Precursor: the hype was justified.
The long awaited “good kid, m.A.A.d city 2.0” is here, and well, it’s not that. It’s something else.
It’s somehow bigger, darker, catchier and more socially significant all at once. Kendrick Lamar’s third studio release To Pimp a Butterfly is all of those things, and nothing like what we expected. Opener ‘Wesley’s Theory’ – featuring George Clinton, produced by Flying Lotus, sampling Boris Gardiner and a voice clip of Dr Dre – is an eye-opening funk monster to end all preconceptions.
Aside from the immediately clear difference in instrumentals – good kid’s slick trap beats a distant
memory now – the main separation between the two albums is their chronology. To Pimp a
Butterfly’s narrative is much more fragmented, lending to the more complex themes explored within
its verses. Good kid’s story of a young Kendrick’s first forays into drugs and gang violence required a
stricter structuring of beginning, middle and end – a veritable children’s story now overshadowed by
his growing up, and his conflicted thoughts on black pride and respectability politics. This is
undeniably a more taxing, and infinitely more rewarding listening experience.
The two singles preceding the record’s early release showcase his schizophrenic thought process
perfectly – the almost masturbatory self-love on ‘I’ and the introspective hatred within ‘The Blacker
the Berry’, in which he examines his own responsibility as an artist in the murder of innocent
teenager Trayvon Martin. He ponders not just how his fame has affected his own life, but those of
his community in Compton, and all across the United States, with particular reference to the
violence in Fergusson, Missouri.
The relationship between gang mentality in young black men and police violence is a theme often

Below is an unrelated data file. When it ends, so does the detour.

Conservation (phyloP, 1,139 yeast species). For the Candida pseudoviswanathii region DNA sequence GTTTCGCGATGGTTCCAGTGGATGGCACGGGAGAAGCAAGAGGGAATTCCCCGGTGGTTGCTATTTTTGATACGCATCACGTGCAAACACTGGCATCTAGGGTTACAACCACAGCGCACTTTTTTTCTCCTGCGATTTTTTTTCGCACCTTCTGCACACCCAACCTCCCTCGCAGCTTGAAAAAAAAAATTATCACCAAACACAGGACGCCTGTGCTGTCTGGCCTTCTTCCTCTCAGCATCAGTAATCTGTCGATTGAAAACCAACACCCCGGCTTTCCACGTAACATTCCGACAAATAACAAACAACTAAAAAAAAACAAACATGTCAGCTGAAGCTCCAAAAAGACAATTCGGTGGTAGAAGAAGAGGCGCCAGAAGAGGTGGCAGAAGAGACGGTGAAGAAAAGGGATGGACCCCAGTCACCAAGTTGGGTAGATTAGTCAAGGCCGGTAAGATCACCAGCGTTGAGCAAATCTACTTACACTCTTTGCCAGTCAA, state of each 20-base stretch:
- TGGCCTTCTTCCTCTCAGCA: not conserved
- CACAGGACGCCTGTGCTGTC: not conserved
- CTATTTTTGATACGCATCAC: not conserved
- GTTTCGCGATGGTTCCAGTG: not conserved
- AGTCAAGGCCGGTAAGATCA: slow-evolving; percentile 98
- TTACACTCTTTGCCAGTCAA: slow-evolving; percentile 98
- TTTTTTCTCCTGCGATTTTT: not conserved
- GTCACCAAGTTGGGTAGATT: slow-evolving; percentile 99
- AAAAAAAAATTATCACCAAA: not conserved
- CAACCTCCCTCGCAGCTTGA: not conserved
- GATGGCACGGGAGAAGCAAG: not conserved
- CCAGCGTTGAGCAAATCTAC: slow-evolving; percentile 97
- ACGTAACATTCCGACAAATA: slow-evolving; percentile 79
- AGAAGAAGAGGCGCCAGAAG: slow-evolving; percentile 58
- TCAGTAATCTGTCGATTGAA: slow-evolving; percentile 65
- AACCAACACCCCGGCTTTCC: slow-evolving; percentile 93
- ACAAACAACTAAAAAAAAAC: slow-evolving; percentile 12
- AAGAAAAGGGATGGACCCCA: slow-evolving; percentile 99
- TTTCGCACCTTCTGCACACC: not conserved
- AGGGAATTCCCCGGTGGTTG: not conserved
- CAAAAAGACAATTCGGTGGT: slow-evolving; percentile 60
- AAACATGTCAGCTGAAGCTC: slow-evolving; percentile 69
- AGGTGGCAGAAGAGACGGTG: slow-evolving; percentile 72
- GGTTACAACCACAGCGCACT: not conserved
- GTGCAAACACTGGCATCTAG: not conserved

explored on the album, as Kendrick often worries about the image he portrayed on good kid with
songs such as ‘The Art of Peer Pressure’ – the album which became a worldwide phenomenon for its
depiction of a confused black teenager being chewed up by his surroundings. It was not a
glamorization by any means, but he still feels like a hypocrite in his newfound maturity. A poem
which features multiple times throughout, slowly evolving to bookend the theme of each track,
reveals Kendrick’s hindsight and ends with a conversation with his idol, Tupac Shakur (yes, really.)
On ‘Momma’ he thanks his fame and attention, how it helped him escape and simultaneously how it
brought him home, before repeatedly massaging his ego and stating ‘I know everything’ – but there
is a pervasive survivor’s guilt throughout this and many of the other tracks. “You ain’t no brother, you aint no disciple, you aint no friend” he sobs on ‘u’, “a friend never leave Compton for profit”. He is audibly shaken, and drunk, swigging from a bottle between flows. It’s one of the hardest-hitting
moments on To Pimp a Butterfly, and brings the circle of pride and self-hatred started on ‘I’ to a
The album is a constant pleasure, between Kendrick’s noticeably-improved flows and the stunning
instrumentals, many of which could easily be enjoyed as standalone pieces. ‘King Kunta’ is the
closest thing to ‘Backseat Freestyle’ you’re going to find here, dripping with James Brown-inspired
funk, paraphrasing Michael Jackson and sampling Parliament’s ‘We Want the Funk.’ Singers Bilal and Anna Wise feature prominently on multiple tracks, most notably the luscious chorus on ‘These
Walls,’ also featuring bass extraordinaire Thundercat. Among all the features though, Rhapsody’s
verse on ‘Complexion (A Zulu Love)’ stands out among the best, reminiscent of Jay Rock’s jaw-
dropping additions to the similarly melancholy ‘Money Trees’. And then there’s ‘For Free?’, Kendrick’s remarkable beat poetry piece that is maddeningly different to anything in his discography, enormously ambitious, and simultaneously one of his strongest raps on the whole album. It’s these kinds of moments that elevate Kendrick from his peers, legitimately raising the question – is this man the voice of hip hop in the 21st century? With To Pimp a Butterfly, Kendrick’s case couldn’t be stronger. Aaron Hamilton